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How Becoming Debt-Free at 25 Changed My Life

I first learned about using “debt as a tool” in my job at a bank, but there were some major pot holes in my new “road to success.” I used things like credit cards and car loans to “get ahead” and establish my credit. Sounds pretty normal, right? The problem was, I didn’t do anything else. Using debt trumped the importance of saving for emergencies, budgeting my monthly expenses, investing while I was young, and spending less than I made each month. Becoming debt-free was not on my radar.
How did things go for me?
Well, I spent the first half of my twenties working hard with very little to show for it. I had no budget, no long-term plan, no debt-free plan, almost no savings, and a glowing credit report.
I was missing some MAJOR pieces to a healthy financial foundation (basically all of them) and headed for disaster.
I even began investing in a mutual fund when I was 20, but without that foundation, it became my emergency fund and disappeared by the time I was 23.

books I recommend #1The Turning Point

When I was 24, my fiancé (now husband) and I signed up for Financial Peace University. It’s a 9-week course that teaches the foundations of personal finance. Since I always associated finances with my banking job, it was a new concept for me to think of them as personal.
What we learned in that class changed our lives forever. It set us on a path to becoming debt-free – an imperfect path that had as many mistakes as victories, but the results were far better than my reckless pursuit of the almighty credit score in my early twenties.

Becoming Debt-Free

Here is a list of 7 steps my husband and I took to help us on our journey of becoming debt-free when I was 25:

1) We learned how differently we felt about money. Turns out, my husband is a natural spender and I’m a natural saver. Before, he just seemed like an out of control bachelor spending his entire tax return check on a new guitar or amplifier. That’s partly because I associate money with security. Did either of us know any of that about ourselves or each other before the class? Nope. Did finding that out make a difference? Yep. A huge one.

2) We established an open line of communication. Once my husband and I realized some of our strengths and weaknesses regarding money, we created an open line of communication, talking regularly about what was working and what needed to change.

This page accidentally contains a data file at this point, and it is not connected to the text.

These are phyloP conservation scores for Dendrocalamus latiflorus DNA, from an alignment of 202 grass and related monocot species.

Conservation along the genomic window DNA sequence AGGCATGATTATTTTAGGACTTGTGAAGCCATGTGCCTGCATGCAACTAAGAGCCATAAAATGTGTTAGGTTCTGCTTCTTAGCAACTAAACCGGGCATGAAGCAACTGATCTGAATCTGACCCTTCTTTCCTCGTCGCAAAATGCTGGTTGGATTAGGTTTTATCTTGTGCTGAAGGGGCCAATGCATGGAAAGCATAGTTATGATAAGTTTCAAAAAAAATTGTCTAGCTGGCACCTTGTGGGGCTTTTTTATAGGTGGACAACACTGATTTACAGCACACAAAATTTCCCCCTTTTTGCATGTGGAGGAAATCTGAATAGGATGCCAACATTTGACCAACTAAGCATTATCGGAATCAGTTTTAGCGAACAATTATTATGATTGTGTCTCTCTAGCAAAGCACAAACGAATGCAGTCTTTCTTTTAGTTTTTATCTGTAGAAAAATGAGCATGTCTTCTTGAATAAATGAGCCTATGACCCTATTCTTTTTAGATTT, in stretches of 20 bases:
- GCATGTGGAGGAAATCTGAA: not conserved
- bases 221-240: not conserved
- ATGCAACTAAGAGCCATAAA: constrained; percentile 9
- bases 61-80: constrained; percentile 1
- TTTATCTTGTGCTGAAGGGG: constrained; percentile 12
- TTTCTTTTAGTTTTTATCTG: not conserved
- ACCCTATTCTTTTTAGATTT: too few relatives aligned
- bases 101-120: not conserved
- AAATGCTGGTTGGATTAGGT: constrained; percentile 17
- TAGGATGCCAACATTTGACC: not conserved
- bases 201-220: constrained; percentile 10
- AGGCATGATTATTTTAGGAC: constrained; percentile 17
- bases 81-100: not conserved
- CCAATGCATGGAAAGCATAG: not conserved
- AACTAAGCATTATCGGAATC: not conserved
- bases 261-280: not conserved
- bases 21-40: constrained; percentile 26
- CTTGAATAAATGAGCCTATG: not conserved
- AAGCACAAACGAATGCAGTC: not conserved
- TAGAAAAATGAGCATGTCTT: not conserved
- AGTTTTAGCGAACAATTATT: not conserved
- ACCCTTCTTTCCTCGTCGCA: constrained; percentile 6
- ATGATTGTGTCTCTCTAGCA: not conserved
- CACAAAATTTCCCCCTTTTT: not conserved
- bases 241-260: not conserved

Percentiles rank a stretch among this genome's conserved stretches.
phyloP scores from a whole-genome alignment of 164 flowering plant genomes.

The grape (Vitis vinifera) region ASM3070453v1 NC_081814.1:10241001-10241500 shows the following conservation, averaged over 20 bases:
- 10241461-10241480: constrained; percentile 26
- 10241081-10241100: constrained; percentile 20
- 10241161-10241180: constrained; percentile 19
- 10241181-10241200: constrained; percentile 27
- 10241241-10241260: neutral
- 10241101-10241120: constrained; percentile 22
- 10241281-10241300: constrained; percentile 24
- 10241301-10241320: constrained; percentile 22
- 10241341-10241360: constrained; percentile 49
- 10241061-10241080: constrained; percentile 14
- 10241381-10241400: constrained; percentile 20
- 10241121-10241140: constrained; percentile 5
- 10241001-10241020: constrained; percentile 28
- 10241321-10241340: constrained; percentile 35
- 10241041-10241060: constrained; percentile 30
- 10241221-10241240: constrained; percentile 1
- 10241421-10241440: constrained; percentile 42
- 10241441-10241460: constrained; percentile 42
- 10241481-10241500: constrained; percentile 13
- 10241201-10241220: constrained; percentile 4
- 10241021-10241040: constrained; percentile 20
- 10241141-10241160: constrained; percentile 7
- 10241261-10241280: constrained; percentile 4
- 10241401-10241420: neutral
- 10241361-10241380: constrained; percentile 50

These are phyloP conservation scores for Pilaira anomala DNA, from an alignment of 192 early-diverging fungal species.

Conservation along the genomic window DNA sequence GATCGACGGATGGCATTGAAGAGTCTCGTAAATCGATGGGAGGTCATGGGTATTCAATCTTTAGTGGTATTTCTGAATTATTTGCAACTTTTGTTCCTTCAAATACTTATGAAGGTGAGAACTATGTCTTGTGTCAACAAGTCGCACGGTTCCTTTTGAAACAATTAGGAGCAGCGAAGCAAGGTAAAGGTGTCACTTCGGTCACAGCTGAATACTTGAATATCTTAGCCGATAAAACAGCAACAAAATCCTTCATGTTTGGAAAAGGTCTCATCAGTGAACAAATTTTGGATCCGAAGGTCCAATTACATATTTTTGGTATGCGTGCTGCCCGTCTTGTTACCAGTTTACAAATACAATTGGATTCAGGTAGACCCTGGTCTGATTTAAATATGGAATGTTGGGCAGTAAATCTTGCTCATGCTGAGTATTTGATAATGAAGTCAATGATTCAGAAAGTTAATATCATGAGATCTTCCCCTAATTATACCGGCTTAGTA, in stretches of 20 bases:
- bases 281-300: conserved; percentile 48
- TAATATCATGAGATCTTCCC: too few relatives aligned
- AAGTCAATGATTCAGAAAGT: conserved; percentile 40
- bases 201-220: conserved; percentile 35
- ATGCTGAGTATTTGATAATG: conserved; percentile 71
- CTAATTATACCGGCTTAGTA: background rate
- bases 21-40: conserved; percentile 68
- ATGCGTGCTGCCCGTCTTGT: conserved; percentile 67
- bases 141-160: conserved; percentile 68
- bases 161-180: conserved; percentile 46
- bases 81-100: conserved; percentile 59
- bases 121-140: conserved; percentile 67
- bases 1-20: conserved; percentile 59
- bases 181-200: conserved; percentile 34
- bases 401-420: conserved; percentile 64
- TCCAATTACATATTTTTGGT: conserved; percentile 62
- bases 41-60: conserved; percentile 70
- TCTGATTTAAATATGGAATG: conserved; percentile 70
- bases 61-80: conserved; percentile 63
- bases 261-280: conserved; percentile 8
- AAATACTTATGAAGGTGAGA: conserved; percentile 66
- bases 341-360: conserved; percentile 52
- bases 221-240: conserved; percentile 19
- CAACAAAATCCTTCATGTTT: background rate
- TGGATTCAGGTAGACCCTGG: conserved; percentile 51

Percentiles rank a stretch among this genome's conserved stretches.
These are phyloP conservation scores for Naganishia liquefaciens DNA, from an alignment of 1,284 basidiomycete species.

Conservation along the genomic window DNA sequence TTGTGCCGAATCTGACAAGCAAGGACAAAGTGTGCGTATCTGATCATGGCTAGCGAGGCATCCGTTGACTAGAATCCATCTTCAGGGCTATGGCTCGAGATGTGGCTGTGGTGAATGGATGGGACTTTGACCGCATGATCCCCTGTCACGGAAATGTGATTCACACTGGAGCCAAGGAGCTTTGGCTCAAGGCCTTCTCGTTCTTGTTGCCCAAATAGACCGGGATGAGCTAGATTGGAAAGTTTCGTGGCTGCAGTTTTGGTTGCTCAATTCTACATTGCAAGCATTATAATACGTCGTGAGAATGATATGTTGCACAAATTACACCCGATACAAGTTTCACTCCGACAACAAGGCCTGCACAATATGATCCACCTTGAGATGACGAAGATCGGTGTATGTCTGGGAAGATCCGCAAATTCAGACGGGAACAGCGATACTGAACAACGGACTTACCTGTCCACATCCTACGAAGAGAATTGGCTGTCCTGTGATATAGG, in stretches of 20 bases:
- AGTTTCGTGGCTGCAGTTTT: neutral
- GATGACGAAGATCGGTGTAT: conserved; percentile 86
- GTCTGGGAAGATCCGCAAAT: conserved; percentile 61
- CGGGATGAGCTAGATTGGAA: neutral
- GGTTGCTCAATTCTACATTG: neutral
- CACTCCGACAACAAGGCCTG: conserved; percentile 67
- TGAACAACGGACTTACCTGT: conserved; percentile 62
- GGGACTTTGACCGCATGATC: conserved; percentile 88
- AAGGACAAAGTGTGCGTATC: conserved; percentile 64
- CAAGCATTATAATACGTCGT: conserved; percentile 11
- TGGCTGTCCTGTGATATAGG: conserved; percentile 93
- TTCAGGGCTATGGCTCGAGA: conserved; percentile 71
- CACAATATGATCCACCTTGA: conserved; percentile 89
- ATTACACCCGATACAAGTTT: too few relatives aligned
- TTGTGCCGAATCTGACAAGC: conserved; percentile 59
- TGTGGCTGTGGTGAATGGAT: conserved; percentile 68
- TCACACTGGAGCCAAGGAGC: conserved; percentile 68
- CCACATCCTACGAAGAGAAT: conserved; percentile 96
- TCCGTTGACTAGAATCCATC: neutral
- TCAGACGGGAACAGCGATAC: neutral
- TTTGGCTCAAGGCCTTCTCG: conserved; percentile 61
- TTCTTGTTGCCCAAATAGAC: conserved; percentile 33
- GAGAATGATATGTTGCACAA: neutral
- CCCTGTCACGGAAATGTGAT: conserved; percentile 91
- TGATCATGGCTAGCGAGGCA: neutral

3) We set two big goals: When I was younger, goals weren’t so much my thing. Our first two big goals helped me realize how life-changing they could be: 1. Save $1,000 in an emergency fund ASAP. 2. Pay off all debt in just two years.

balancing life without feeling broke4) We learned to live within our means. Overnight? No. The most powerful thing we did was pay attention. We kept our receipts. We scanned our checking account activity. My husband started using to track our spending. I started learning price points at the grocery store so that we’d spend less. We learned to say “No.” I wasn’t a very big fan of that word in my early twenties. What a difference it made on becoming debt-free, though.

5) We created AND lived on a monthly budget. Gag, right? Hear me out…I tried budgets in the past, but my debit card was like a forget-me-stick, always causing me to forget every written plan as I’d swipe for the next thing and the thing after that. Aaand the thing after that. Be honest…does any of that sound familiar? Instead, my husband and I wrote out a cash flow plan and looked it over together. Then we did it again. And again. Taking that step and keeping each other accountable throughout the month made a big shift in our progress.

6) We made becoming debt-free the top priority. Instead of focusing intently on using a bunch of debt to build our credit score, we spent as little as we could, lived on my husband’s income, used my paycheck to chop away at debt, and kept our eye on the prize of no payments. I mean, could you imagine what it would be like to have NO payments? That’s what we kept telling ourselves. When it finally did happen, it was an incredible feeling.